Enough reviews of Blue Lacuna have come in that I've launched a page collecting them on the official site.
David Monath's review in the new issue of SPAG is the latest. He has a lot of praise for the game, and a lot of good criticism, but the second half of the review seems to veer into scorn and vitriol, which has been a surprisingly common if unexpected reaction.
For one thing, I don't understand why people get so nasty when talking about bugs. I don't like them either. I spent six months beta testing with a dozen people. I want you to tell me about the remaining problems so I can fix them. Sneering at me as you do so is unproductive.
More significantly: a few sentences in the review caused me physical pain. Like "Don't make the mistake of becoming attached to the characters."
Or, "It's important to understand just how irrelevant you the player will be at the end of the game."
Ouch. Did I really fail that completely?
Most of David's statements about the endgame mechanics are catastrophically wrong, and it's intensely frustrating that he phrases his assumptions as if they were absolute truths about the game. There are a lot more possible outcomes and alternatives present than he discovered. But then, that's my fault, isn't it? If bugs or poor design kept people from discovering all the options available, I have only myself to blame.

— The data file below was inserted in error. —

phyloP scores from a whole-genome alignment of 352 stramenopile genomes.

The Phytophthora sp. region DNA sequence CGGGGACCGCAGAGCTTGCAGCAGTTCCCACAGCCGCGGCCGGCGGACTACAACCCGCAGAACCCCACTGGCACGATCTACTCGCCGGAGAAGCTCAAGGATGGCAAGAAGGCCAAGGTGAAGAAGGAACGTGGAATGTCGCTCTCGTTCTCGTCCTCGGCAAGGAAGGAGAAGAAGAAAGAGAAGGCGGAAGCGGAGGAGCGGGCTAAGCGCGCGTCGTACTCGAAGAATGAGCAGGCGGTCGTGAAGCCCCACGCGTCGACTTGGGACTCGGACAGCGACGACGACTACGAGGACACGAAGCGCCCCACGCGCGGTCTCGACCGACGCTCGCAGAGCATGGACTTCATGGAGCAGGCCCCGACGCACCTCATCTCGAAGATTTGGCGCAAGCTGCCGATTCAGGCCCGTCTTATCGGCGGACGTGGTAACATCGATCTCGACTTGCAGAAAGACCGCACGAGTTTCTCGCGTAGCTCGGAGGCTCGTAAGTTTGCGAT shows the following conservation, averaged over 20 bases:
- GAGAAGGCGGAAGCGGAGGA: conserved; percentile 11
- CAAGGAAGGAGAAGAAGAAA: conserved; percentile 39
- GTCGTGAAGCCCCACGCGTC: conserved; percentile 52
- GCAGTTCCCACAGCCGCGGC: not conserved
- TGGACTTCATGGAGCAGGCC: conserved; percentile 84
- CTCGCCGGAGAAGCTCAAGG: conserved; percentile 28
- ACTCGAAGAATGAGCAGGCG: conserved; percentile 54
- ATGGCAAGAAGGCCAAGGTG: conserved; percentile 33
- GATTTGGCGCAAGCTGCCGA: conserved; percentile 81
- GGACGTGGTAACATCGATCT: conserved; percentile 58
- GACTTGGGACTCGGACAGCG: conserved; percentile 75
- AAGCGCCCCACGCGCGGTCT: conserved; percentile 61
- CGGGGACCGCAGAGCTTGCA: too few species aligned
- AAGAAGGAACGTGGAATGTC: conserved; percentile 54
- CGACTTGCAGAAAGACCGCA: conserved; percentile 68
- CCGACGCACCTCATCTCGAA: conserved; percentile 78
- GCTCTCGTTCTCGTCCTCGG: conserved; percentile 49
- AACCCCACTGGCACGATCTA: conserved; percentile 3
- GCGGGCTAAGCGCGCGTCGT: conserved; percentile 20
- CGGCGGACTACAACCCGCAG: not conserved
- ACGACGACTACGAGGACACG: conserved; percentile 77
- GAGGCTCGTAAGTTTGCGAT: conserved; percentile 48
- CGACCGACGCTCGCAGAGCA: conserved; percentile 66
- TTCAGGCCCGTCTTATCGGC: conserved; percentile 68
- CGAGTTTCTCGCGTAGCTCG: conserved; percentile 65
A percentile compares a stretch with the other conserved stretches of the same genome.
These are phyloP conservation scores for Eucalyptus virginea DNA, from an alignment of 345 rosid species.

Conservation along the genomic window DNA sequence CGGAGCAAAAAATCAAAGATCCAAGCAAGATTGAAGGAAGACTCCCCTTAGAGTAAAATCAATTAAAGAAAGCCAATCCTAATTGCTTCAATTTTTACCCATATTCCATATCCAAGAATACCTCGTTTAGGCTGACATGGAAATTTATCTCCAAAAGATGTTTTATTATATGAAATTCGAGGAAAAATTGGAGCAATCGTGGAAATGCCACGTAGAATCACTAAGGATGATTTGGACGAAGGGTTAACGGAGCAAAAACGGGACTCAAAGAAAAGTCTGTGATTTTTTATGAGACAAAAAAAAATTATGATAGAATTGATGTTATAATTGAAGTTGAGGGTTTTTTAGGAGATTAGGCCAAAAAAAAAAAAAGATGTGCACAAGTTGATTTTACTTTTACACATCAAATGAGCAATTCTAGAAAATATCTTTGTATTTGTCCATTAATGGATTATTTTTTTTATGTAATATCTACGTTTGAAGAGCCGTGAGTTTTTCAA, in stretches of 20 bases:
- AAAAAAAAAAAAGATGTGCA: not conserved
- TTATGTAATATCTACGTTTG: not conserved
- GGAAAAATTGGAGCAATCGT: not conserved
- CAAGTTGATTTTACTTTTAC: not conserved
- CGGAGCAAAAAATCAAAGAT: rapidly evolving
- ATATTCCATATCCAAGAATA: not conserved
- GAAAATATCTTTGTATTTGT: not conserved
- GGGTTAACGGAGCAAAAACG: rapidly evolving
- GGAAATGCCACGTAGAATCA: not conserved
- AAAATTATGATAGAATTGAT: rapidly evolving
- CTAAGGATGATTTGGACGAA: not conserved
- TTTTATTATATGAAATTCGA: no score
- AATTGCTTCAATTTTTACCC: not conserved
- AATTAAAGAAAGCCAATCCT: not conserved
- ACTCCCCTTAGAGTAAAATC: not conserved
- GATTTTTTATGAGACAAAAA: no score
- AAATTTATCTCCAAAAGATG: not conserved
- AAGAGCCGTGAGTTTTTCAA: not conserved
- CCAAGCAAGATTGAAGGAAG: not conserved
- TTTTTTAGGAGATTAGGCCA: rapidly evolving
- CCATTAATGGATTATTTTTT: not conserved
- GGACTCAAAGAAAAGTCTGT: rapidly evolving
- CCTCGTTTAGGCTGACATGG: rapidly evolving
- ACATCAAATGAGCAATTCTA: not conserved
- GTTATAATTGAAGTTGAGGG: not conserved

Other people have found paths that led them to emotionally satisfying endings. I've had reports of players shedding tears over the conclusions they reached with Rume or Progue; one described the character arc he created for his protagonist as "intensely therapeutic." But is it equally accidental that these people found endings they thought were meaningful, rather than ones that led David to call my work a "bleak and twisted" portrait of humanity, a "training simulator for sociopaths?"
I've known for a while that Blue Lacuna has a lot of stories inside it. I guess it only makes sense that some of them are not very good.